At the end of a carefully structured literacy lesson Year 1 pupils use ‘Callum the Cat’ to reflect on their learning and explain to each other what they have been able to do.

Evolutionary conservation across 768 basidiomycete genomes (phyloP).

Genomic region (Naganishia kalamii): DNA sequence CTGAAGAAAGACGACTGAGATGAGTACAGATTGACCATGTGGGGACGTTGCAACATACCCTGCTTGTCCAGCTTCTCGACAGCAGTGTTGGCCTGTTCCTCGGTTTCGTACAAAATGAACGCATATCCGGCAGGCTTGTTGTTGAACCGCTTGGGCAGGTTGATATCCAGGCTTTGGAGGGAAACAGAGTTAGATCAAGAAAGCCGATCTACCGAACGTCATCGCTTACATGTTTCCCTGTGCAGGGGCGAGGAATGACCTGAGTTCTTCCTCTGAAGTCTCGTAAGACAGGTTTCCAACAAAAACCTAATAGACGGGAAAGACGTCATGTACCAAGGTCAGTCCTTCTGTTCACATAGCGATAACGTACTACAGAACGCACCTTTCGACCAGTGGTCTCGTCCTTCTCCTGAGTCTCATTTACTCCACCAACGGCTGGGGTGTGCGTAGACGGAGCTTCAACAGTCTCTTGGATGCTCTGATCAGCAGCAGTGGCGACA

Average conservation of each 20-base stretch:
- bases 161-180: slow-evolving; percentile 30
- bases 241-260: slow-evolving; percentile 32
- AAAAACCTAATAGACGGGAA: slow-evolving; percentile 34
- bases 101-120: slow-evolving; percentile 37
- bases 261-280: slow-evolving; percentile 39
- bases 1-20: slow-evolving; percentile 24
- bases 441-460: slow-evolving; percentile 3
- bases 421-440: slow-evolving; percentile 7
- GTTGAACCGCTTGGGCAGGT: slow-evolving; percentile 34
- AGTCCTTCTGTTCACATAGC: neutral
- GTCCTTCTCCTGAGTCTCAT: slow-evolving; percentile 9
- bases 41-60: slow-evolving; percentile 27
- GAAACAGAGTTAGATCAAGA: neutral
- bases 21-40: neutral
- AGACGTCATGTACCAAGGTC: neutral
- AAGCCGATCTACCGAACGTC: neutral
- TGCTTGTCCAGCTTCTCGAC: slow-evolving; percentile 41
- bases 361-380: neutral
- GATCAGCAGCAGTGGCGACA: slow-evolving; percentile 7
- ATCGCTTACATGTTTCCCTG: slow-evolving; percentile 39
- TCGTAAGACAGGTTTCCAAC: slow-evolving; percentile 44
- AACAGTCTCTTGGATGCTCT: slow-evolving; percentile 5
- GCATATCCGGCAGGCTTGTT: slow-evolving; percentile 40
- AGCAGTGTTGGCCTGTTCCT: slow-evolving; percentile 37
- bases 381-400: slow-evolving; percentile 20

These enthusiastic and lively pupils are only half way through their third term since starting school. Their teacher uses all sorts of positive strategies and visual prompts to help them maintain their concentration. Shared reading of speech bubbles on a poster of familiar characters ensures that pupils know that the focus of the lesson is about using capital letters and full stops and remembering to join their letters when writing. During their independent work one group has a toy black cat sitting on their table. As they make their sentences they are chatty and handle the toy. A teaching assistant monitors and supports them. Towards the end of the lesson when their teacher makes the visual signals, which are part of her consistent behaviour management strategies, pupils tidy up their tables quickly and return to sitting on the carpet. Instead of the routine practice often observed in plenary sessions where pupils “show and tell” what they have been doing, the little boy holding ‘Callum the Cat’ is asked to tell the rest of the class what Callum has been learning this morning. He explains confidently that the cat has been using capital letters and trying to use full stops properly. This prompts others to want to talk about their work. This demonstrated an excellent way of enabling such young pupils to reflect, and begin to develop early self-evaluation strategies, which are such an important element in the development of self assessment and the use of independent learning strategies.